WASHINGTON — In addition to news already covered during the previous week, each Sunday Native News Online provides an overview of activity in Washington, D.C. that impacts Indian Country during the past week.
Three More Tribes Gain HEARTH Act Approval
The Bureau of Indian Affairs (BIA) announced on Thursday that regulations submitted by three federally-recognized Tribes under the Helping Expedite and Advance Responsible Tribal Home Ownership (HEARTH) Act of 2012 have been approved.
The three Tribes – Pascua Yaqui Tribe of Arizona, Pueblo of Jemez in New Mexico, and Table Mountain Rancheria in California – now have the authority to govern and manage the leasing of their Indian trust and restricted fee lands for agriculture, business, residential, solar and wind energy evaluation purposes without additional review by the Interior Department.
“Since its enactment almost a decade ago, the HEARTH Act has been living up to Congress’s intent that Tribal nations decide how best to utilize and protect trust and restricted lands for the benefit of their peoples,” Assistant Secretary – Indian Affairs Bryan Newland said. “The HEARTH Act continues to aid Tribal efforts in building sustainable economies that support their self-determination and sovereignty.”
The types of leasing regulations approved are:
Pascua Yaqui Tribe of Arizona: business site leasing ordinance, residential leasing ordinance and wind and solar leasing code.
Table Mountain Rancheria: residential leasing regulations.
The three approvals announced are among the 69 Tribal nations that have received Secretarial approval for leasing regulations, with another 21 awaiting approval.
Under the HEARTH Act, the Secretary is authorized to approve Tribal regulations if they are consistent with the Department’s leasing regulations and provide for an environmental review process that meets requirements set forth in the Act. Once a Tribe’s HEARTH application is approved, it can negotiate and enter into leases without further approvals.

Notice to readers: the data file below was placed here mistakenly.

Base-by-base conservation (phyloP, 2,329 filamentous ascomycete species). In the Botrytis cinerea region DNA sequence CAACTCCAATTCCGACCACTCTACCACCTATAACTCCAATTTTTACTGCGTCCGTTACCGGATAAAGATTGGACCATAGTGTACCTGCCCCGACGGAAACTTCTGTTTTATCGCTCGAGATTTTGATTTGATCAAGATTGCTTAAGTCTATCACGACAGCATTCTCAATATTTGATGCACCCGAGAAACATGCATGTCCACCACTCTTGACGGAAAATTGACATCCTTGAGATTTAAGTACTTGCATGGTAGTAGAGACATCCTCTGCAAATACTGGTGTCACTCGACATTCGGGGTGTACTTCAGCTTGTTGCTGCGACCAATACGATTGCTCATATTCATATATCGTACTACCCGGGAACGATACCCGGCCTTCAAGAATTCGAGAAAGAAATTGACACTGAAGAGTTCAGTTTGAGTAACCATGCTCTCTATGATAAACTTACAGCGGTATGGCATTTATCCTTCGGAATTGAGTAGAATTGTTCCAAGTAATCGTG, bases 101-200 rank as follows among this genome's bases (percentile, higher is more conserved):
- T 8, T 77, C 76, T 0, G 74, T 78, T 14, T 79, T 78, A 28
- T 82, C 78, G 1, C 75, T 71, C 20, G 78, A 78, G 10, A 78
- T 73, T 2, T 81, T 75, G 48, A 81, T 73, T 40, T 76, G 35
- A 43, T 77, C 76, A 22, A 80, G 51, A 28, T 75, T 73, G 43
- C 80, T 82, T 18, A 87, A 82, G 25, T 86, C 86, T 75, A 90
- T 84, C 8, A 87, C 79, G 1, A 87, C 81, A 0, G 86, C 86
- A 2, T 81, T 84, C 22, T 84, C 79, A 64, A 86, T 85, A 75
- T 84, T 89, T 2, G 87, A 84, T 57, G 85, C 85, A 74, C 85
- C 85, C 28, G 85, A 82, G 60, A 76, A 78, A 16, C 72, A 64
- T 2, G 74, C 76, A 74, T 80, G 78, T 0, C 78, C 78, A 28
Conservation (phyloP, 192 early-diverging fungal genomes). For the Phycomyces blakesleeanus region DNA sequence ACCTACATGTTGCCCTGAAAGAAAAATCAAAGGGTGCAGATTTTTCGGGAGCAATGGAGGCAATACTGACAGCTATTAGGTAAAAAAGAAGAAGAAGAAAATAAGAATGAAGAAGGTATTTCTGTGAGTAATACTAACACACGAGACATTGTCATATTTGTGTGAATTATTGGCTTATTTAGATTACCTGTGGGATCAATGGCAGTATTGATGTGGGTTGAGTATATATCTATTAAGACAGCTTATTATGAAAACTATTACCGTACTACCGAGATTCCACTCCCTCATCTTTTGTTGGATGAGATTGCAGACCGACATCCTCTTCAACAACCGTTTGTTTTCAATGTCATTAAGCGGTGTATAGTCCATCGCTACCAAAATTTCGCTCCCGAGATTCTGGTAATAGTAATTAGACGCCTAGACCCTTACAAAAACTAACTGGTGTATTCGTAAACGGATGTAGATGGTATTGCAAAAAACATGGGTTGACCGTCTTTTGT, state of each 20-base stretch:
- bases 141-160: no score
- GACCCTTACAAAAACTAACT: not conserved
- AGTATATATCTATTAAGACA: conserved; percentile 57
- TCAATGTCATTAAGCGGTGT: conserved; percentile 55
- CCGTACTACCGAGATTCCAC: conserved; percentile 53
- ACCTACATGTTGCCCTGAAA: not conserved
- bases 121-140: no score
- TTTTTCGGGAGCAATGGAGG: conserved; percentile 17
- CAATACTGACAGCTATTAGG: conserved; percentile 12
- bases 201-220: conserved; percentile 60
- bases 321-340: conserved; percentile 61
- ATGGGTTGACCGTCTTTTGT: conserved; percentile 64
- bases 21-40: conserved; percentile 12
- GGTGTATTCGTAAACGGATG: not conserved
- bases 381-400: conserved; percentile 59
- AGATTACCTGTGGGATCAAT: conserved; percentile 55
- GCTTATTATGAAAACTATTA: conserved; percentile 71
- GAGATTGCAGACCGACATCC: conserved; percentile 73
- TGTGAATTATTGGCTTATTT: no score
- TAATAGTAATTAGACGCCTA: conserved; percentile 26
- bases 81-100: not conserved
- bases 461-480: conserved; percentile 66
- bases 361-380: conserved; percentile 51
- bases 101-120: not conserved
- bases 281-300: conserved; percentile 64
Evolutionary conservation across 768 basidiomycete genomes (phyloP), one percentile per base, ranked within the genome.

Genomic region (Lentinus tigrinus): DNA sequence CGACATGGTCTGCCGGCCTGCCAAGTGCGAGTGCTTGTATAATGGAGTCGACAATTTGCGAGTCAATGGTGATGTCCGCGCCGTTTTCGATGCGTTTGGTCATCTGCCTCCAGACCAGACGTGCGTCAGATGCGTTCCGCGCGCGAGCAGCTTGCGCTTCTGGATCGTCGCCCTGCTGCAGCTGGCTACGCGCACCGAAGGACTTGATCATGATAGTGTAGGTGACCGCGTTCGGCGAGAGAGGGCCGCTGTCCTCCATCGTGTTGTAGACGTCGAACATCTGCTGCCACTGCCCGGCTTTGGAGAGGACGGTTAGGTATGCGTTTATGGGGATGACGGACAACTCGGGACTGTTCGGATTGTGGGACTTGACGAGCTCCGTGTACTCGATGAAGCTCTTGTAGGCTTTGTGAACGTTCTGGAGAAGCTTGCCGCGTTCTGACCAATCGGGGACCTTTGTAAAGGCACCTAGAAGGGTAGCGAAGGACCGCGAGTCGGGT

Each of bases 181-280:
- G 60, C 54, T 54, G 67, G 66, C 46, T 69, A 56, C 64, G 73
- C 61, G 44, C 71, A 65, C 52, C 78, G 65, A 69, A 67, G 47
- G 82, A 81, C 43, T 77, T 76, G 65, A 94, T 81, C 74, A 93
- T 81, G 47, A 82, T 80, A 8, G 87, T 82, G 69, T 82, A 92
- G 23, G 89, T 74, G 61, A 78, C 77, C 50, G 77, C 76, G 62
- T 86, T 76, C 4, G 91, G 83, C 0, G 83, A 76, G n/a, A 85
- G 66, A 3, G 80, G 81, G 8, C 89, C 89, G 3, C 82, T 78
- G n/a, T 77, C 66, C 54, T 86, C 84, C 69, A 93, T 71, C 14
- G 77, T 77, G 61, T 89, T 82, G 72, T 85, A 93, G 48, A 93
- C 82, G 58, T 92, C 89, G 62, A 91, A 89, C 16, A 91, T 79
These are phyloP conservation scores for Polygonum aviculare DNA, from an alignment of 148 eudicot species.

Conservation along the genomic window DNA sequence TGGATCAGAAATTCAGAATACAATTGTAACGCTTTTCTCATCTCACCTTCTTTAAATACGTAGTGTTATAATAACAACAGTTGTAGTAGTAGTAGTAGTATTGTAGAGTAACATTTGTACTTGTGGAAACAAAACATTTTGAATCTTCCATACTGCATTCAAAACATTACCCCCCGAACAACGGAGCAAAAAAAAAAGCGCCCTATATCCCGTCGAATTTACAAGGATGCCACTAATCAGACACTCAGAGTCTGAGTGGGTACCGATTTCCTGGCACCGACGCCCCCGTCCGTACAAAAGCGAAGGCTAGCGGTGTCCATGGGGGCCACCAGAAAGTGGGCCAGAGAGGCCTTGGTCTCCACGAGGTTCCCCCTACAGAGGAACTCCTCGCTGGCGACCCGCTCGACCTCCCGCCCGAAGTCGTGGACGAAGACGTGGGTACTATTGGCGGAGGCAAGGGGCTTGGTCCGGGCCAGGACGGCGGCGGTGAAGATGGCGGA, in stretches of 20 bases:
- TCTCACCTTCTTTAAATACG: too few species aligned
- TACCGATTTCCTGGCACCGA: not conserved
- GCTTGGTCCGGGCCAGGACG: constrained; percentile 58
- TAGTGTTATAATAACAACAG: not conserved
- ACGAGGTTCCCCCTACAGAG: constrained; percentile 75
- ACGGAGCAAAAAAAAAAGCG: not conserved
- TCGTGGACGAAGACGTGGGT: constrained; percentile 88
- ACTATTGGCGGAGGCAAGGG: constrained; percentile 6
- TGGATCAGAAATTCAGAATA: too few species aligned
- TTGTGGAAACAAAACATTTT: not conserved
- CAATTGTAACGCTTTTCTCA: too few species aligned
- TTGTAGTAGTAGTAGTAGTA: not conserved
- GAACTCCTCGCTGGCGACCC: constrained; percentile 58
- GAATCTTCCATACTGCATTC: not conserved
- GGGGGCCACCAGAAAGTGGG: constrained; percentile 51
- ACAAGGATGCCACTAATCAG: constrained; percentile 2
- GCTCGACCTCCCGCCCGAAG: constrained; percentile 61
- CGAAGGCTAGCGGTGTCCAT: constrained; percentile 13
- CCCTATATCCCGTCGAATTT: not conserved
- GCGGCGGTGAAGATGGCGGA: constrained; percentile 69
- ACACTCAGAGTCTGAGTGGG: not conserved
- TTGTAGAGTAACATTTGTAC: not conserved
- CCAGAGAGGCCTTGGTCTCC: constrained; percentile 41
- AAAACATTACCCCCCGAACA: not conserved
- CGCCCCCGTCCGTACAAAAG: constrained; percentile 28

The BIA Office of Trust Services’ Division of Real Estate Services (DRES) administers the HEARTH Act review process for tribal leasing regulations applications. Interested tribes may submit their regulations by mail to:
U.S. Department of the Interior, Bureau of Indian Affairs
Office of Trust Services
Attention: Division of Real Estate Services
1001 Indian School Road NW, Box 44
Albuquerque, New Mexico 87104
Over 70 Environment and Outdoor Recreation Groups Call on Speedy Confirmation of Charles F. Sams III for National Park Service Director
The Trust for Public Land sent a letter to Sen. Joe Manchin, Chairman of Senate Energy and Natural Resources Committee, and Ranking Member Sen. John Barrasso strongly supporting President Biden’s nomination of Charles F. Sams III to serve as the 19th director of the National Park Service (NPS) and urging them to favorably report his nomination to the full Senate for timely action. The letter has been signed by over 70 national, community, and business organizations from across the country.
If confirmed by the U.S. Senate, Sams, a tribal citizen of the Confederated Tribes of Umatilla, will become the first American Indian to ever serve as director of teh National Park Service.
“This letter makes clear the environment and outdoor recreation community stand firmly behind President Biden's pick to run the National Park Service,” Jordan Schreiber, Sr. Director of Policy, Advocacy and Government at The Trust for Public Land said. “Charles F. Sams III is a visionary conservation leader with a deep demonstrated commitment to natural and cultural resources and the communities that depend on them. We hope his nomination gets swift and unanimous confirmation."